How Will Apple Finish Out 2015?
With Apple's annual Worldwide Developer's Conference now just days away, a lot of people are wondering what new shinies we'll see. Will there be a new Apple TV? Yet another update to some Mac or other? A better iPad Mini? What will iOS 9 and OS X 10.11 bring to the table? Will Apple continue its headlong rush into dazzling new features at the expense of quality, or will it slow down and start refining what it has already done? what shots did Google's May announcements fire across Apple's bow, and how might it respond? What will the fall bring? New iPhones, to be sure, but what will they look like, and what bits of advanced technology might they sport in their super thin casings? If the iPad doesn't get a mention at WWDC 2015, will it be updated in the fall? Where does the supposed iPad Pro fit in, and is it even real?
We'll all know the full score for WWDC by June 8, but the closer that day comes, the faster the rumor mill churns. Apple's fall event won't be too far behind, and then we're into the holiday shopping season, then Christmas, then it's 2016 and we get to do it all again, except with even cooler gadgets. While I don't put much stock in Apple rumors, some of what I've seen would be really wonderful if it were true. Some, of course, is way crazy. Come join me as I take a look at what the mill has spit out so far, and use some of my own suppositions to round things out. I'll link to specific stories where I can, but most of my information comes from two wonderful rumor roundups put out by 9 To 5 Mac and Cult of Mac. This is my first-ever post to be based solely on rumors and my own thoughts, but I think we'll both have a good time, dear reader. The only question is… where to start?
It's the Little Things…
This year's release of iOS will, by all accounts, bring only a few new features to users. It's main focus will be on security and stability improvements, which is a bigger deal than you might be thinking. I know we all hate to update our apps, look at the "What's New" section, and see only "bug fixes and stability improvements". That doesn't tell us anything, and it can feel like the update was only released so the developers would appear to still be working even though they're all secretly playing Candy Crush all day. No one at Apple is lazy, however, as evidenced by the huge array of features we've seen in every major iOS release since the first iPhone. In just the last two versions, we've gotten Control and Notification Centers, actionable notifications, Airdrop, massive amounts of APIs and other developer enhancements, braille input, and tons more. Imagine if Apple's developers turned their impressive talents and drive toward refining what we already have, instead of making new things. Just try to picture how stable and solid your phone would be if Apple aimed its resources at bug-hunting this year. Those times Airdrop randomly fails? Gone. VoiceOver crashes out of the blue? Not anymore. Timers don't sound through bluetooth audio? They do now. Your iCloud won't back up? Yes it will. Settings crashes for no reason? Fixed.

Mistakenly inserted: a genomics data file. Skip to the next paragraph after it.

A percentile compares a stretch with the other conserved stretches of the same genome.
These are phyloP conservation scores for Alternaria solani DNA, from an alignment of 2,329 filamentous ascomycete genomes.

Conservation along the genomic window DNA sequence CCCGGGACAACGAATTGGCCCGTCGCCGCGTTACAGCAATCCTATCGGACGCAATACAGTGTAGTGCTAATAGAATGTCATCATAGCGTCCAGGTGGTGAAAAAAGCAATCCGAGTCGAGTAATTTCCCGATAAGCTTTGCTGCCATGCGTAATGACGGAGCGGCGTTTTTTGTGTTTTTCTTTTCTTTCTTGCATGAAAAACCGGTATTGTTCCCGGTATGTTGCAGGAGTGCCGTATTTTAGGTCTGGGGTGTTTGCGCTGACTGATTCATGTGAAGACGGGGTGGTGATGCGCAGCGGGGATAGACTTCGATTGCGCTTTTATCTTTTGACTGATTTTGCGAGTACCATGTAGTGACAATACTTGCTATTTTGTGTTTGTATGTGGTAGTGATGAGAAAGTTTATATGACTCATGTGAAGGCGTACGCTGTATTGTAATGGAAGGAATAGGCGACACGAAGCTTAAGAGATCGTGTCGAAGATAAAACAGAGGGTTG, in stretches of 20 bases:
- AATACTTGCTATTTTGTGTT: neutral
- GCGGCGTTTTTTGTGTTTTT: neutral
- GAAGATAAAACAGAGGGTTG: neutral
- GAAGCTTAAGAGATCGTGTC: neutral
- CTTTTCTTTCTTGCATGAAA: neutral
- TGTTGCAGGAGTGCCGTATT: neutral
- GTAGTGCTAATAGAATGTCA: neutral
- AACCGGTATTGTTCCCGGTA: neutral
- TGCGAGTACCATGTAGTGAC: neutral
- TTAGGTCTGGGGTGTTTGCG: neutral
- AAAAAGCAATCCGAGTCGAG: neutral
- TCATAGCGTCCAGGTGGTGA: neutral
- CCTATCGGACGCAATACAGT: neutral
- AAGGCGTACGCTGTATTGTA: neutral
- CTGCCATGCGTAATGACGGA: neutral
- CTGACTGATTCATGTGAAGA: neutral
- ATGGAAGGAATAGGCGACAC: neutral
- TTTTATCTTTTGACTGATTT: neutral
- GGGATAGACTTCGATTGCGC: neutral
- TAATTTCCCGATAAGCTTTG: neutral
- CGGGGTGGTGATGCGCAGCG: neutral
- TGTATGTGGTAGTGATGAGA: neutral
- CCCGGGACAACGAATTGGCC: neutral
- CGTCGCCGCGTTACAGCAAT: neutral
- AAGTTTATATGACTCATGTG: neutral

Enhancements--not features, but small tweaks--could also be incoming: more granular control over what happens during Do Not Disturb, a better experience while moving apps around, faster Today view in the Notification Center, smarter notification scheduling and management, separate typing feedback for braille, hardware, and software keyboards in VoiceOver. In my mind, iOS is currently quite good. Give Apple this year to bring its prodigious resources to bear on polishing and refining, and iOS could be magnificent.
In with the Old
Traditionally, older devices have stopped supporting the newest iOS release after about three years. Once that happens, users of these older--but perfectly serviceable--devices not only miss out on new features, but on important security updates as well. Critics often point to the way new iOS releases allegedly slow down older devices as a cheap trick by Apple to force customers into upgrading their hardware, a sign that Apple's software isn't that good, or both. However, as iMore explains, this is simply not the case.
Despite all the effort they already make-- consistently supporting older devices as long as they can, and updating new iOS releases to fix any problems encountered on those same devices--Apple is stepping it up a notch in iOS 9. Along with making iOS run better overall, the company is reportedly planning to offer a better experience to even older devices. For example, iOS 8 should have been the last supported release for the iPhone 4S, if history is any indicator. According to the above article, though, iOS 9 will run on the 4S, and it will do it better than iOS 8. This is due to a revamped development process; as 9 to 5 Mac explains, Apple will build a solid core, then add features one at a time, limiting which features go on which devices. In the past, the model has been to build all the features into iOS, then strip out the ones that certain devices can't handle. The distinction is important: iOS 9 will have a stable core that can run on any supported Apple product, instead of being full of fancy features that had to be stripped out, and whose removal may not have been tested as thoroughly.